Russell Blackford wrote:
> Mike said
> >If you choose to drive, or to walk beside a road, you are voluntarily
> >assuming the risk that you could be in an accident with another car that
> >is out of your control.
> That's not the position in any legal system I know of. I'm not aware that
> volenti non fit injuria has ever been accepted as a defence in motor vehicle
> accident case--anywhere. We do *not* consent to negligent or reckless
> driving by (other) motorists.
> Maybe the law is different in New Hampshire...
I think you are misunderstanding my words. Acceptance of risk is not the
same as acceptance of responsibility. We do have a concept here in NH
called caveat emptor: "buyer beware". You engage in risky activity
voluntarily, and cannot hold others responsible for your lack of due
diligence, but you can hold them responsible for actions outside the
You get on a commercial aircraft knowing there is a 0.002 in 100,000
chance of dying on it. You can insure against this risk, and you can
hold others responsible if they acted improperly, but all else being
equal, you cannot hold others responsible for acts of god or nature.
For example, if you are walking on a roadway and the tire of a car kicks
a pebble off the road that hits you in the eye and blinds you, you can't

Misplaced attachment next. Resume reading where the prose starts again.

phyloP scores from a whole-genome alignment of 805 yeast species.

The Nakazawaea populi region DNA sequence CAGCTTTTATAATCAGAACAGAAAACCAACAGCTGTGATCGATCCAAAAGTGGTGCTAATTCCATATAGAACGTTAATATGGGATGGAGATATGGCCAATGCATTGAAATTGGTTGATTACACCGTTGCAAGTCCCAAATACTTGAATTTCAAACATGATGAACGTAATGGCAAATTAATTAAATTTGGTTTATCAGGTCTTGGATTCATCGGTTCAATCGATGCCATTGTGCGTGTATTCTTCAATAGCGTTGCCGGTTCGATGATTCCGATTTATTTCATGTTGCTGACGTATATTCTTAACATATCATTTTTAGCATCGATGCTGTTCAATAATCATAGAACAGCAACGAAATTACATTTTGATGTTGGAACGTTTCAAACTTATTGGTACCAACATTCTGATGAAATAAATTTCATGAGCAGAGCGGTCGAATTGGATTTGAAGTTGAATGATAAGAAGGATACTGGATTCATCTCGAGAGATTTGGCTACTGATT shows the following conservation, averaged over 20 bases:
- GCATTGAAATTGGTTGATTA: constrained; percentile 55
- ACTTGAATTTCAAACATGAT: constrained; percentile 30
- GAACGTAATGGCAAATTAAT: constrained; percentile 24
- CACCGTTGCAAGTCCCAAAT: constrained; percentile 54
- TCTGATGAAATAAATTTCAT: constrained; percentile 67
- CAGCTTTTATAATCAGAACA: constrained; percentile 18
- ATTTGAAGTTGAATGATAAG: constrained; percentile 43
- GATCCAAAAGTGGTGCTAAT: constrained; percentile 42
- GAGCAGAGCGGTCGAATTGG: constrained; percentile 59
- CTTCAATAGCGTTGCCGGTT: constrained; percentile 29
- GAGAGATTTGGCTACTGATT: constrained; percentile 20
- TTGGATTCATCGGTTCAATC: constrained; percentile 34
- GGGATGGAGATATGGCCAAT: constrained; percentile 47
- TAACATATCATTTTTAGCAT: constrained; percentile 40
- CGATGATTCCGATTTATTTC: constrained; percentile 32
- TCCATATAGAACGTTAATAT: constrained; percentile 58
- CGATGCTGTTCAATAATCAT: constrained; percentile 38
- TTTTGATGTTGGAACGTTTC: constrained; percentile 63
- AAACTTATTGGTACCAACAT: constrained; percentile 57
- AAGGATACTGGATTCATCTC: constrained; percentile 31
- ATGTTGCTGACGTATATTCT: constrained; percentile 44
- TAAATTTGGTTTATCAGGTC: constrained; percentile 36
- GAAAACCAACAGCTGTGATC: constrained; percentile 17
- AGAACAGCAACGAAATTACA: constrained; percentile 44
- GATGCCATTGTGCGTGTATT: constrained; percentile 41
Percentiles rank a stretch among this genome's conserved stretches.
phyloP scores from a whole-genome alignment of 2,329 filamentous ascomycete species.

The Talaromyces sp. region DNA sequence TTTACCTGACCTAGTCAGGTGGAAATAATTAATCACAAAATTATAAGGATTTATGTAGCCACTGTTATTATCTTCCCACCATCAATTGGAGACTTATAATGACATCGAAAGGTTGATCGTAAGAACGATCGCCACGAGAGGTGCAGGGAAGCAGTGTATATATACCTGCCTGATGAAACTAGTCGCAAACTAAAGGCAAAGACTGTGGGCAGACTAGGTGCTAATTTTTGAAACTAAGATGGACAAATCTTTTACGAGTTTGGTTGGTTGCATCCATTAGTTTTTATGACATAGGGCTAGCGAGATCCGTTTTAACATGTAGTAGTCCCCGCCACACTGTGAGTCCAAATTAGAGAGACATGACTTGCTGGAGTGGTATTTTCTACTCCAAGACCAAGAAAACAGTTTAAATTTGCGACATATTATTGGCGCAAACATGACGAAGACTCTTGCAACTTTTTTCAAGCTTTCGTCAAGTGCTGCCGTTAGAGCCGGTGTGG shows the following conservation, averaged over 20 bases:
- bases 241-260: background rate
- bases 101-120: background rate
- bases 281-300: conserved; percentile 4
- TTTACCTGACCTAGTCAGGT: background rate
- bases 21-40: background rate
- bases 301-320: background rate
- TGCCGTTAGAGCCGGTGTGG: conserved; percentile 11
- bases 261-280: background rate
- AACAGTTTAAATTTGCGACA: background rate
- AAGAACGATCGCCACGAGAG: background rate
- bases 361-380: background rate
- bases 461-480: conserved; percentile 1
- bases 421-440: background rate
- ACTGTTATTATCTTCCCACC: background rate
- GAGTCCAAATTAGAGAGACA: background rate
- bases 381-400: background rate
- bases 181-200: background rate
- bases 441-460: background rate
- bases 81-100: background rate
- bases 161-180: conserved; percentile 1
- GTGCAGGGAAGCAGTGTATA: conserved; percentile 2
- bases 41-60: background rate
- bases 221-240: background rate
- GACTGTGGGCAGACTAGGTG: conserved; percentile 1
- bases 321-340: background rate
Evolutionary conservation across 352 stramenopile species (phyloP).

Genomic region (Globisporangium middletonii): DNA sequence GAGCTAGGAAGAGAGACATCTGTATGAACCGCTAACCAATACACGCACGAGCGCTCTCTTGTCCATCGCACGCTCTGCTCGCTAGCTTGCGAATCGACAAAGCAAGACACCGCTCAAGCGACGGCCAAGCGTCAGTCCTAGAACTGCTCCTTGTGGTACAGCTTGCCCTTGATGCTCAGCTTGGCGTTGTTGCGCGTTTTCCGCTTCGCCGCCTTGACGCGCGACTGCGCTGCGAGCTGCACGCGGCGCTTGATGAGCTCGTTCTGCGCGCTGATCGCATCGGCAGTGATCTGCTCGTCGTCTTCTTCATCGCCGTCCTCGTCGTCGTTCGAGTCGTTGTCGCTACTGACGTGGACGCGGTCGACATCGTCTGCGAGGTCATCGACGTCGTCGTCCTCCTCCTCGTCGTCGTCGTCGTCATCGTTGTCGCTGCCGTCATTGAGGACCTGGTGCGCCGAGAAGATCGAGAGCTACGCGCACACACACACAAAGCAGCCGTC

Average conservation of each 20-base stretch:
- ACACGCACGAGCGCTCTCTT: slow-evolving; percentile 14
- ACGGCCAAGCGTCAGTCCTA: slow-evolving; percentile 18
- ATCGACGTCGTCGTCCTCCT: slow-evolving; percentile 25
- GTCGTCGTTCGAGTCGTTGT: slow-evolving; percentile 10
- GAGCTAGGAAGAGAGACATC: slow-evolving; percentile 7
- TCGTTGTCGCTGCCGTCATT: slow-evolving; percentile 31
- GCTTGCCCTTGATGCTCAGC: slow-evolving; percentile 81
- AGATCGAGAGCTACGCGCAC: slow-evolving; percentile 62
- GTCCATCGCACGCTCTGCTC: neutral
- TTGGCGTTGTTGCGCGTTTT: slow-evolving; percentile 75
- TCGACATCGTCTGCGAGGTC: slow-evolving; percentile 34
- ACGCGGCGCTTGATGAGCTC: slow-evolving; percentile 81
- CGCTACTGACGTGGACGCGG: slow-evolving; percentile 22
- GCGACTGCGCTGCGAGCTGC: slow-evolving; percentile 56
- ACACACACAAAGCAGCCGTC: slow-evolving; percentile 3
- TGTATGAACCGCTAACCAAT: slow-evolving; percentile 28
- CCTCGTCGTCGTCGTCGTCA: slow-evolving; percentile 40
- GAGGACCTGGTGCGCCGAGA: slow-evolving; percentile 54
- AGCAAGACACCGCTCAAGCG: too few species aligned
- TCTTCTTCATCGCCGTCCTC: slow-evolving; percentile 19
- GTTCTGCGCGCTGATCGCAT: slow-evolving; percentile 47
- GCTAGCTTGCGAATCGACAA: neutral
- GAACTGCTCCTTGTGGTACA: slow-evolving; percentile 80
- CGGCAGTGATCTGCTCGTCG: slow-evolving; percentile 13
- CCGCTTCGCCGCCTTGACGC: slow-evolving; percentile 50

hold that car or its driver responsible, but if that pebble falls off of
a gravel truck that has insufficiently restrained its cargo, you can
hold the truck's owners and the driver responsible.
However, this is totally outside the bounds of the previous discussion,
which is about voluntary assumption of risk (which is separate from
responsibility). It is considered polite for a man to walk on the side
of the sidewalk nearest the road when walking with a woman, which is all
part of the tradition of 'women and children first' chivalry of men
assuming the greater risk. Whether this risk is of being splashed by
passing cars, or hit first by an errant vehicle, this risk is presumed
as a basis for this behavior.
When driving a vehicle, you are assuming a risk that you may cause an
accident, for which you obtain insurance, which also generally covers
pedestrians. Similarly, pedestrians generally have the right of way on
crosswalks and sidewalks, but not on open roadway.
These rules all exist because people recognise that there is a risk to
walking beside a road that is greater than walking elsewhere.
This archive was generated by hypermail 2b30 : Fri Oct 12 2001 - 14:40:27 MDT